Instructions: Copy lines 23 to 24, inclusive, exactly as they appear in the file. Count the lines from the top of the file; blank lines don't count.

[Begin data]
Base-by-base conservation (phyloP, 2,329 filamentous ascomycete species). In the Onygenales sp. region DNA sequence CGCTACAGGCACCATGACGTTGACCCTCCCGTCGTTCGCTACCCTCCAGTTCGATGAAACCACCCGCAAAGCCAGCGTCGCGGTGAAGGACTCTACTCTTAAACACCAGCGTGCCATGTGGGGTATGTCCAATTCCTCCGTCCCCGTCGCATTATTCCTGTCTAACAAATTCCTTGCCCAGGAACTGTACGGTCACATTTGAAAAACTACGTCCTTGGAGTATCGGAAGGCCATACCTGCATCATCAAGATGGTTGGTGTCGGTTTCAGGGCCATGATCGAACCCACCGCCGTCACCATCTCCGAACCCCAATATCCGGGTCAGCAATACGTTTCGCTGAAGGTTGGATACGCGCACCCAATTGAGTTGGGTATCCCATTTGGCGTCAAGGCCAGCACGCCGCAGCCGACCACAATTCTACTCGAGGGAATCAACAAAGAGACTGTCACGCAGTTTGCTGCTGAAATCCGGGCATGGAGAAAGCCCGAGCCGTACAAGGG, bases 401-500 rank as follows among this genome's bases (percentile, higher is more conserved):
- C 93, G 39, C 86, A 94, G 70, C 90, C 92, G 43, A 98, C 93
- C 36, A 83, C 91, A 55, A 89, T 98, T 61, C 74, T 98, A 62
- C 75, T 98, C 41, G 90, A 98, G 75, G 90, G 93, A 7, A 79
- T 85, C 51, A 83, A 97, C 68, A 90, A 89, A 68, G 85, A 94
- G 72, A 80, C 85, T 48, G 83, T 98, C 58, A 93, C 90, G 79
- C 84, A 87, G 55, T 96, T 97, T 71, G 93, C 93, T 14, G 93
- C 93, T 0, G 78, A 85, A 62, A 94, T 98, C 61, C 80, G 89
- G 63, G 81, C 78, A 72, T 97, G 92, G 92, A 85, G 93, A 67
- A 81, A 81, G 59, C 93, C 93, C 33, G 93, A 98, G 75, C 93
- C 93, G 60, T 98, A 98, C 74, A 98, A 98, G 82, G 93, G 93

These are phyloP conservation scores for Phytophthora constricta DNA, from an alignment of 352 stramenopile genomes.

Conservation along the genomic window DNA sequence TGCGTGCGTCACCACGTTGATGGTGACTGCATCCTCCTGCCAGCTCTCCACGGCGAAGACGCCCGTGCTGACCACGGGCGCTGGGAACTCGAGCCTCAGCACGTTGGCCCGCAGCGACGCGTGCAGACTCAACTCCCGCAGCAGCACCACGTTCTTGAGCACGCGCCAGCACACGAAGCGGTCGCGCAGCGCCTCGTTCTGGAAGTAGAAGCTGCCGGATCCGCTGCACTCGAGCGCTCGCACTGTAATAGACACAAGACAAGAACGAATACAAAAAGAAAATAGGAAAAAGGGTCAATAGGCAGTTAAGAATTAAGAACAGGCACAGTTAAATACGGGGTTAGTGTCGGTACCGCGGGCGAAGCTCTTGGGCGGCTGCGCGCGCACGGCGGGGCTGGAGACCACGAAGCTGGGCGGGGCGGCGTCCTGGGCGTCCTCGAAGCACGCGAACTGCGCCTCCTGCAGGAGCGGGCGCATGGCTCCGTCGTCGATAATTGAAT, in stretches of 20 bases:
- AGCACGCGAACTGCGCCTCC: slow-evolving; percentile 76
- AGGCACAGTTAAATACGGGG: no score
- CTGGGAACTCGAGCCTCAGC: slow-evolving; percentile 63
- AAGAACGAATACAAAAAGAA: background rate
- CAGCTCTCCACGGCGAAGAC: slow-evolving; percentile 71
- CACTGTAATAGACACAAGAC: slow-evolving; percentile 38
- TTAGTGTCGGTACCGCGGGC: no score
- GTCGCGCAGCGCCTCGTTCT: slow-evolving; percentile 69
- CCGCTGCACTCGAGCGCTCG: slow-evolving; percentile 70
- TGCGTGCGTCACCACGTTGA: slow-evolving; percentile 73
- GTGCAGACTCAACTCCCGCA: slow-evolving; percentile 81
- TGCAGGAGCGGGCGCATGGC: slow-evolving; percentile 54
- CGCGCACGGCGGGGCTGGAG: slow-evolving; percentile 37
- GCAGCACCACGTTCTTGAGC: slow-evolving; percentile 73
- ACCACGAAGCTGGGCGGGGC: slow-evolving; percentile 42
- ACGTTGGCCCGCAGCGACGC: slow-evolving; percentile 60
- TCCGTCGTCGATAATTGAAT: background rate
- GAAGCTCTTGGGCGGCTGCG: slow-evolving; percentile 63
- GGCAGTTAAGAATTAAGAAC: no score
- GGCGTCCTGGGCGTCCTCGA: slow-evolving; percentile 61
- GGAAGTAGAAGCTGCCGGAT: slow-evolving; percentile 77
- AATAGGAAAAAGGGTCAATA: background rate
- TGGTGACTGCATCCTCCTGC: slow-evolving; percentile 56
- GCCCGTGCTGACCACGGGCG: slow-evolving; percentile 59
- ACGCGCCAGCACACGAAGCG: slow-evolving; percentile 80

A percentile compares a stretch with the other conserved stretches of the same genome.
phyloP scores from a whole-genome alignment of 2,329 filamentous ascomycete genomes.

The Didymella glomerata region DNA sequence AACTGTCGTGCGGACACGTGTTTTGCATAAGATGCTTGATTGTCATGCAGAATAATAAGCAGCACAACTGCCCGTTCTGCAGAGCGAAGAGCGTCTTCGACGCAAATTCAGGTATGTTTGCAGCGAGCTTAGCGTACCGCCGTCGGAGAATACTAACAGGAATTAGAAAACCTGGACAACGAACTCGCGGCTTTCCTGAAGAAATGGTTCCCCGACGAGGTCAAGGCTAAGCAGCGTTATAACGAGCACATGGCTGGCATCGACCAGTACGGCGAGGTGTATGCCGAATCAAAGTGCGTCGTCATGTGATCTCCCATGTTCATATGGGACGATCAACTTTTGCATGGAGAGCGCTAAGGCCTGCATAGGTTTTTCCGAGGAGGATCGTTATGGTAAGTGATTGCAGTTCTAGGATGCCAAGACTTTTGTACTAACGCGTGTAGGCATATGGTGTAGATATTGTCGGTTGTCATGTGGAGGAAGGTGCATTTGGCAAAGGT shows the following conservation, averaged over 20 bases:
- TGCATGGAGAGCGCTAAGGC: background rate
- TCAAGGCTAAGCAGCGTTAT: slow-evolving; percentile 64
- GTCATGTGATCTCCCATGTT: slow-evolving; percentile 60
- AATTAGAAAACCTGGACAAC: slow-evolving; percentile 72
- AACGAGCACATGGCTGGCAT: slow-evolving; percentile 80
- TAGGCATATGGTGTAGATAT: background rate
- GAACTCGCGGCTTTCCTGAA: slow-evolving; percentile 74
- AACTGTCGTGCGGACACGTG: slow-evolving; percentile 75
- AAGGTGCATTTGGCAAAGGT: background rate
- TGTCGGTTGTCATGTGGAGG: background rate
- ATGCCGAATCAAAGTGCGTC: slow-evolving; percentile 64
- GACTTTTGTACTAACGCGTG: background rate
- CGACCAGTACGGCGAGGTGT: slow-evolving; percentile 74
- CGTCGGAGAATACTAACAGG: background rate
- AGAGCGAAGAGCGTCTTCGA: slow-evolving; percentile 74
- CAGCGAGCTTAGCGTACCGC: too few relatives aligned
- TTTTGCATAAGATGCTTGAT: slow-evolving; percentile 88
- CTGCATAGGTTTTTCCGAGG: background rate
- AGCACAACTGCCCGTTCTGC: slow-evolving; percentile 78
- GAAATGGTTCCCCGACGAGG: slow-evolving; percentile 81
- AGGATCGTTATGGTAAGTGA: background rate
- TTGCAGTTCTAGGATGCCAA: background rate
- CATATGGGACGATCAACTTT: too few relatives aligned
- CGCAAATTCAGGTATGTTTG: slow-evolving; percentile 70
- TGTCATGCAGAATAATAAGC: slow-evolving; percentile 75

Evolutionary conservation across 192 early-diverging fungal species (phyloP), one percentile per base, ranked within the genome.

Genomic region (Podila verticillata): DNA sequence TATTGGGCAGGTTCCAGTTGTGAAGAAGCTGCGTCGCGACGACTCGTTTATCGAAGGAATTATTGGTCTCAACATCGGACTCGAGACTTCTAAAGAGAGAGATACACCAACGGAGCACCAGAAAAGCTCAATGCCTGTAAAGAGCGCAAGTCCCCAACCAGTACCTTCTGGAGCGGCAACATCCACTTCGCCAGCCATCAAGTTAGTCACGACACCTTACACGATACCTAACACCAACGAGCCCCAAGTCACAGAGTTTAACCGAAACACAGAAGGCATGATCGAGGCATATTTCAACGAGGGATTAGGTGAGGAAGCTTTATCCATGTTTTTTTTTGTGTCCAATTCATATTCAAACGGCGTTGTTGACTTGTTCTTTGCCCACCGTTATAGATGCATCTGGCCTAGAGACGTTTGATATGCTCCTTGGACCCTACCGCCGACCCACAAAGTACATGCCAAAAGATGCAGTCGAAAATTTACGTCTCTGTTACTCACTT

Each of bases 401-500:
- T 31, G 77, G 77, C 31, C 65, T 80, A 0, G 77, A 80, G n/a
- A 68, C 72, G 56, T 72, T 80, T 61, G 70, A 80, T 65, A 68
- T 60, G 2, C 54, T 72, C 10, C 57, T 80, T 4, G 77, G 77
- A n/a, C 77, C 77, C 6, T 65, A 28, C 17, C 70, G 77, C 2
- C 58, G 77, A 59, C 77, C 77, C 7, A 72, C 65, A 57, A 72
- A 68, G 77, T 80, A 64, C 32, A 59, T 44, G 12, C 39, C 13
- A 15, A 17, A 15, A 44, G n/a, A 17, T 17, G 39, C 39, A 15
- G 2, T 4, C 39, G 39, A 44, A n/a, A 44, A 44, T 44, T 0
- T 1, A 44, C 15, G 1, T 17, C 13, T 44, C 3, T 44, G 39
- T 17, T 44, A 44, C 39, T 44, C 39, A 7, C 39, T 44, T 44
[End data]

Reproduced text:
- TGCGTGCGTCACCACGTTGA: slow-evolving; percentile 73
- GTGCAGACTCAACTCCCGCA: slow-evolving; percentile 81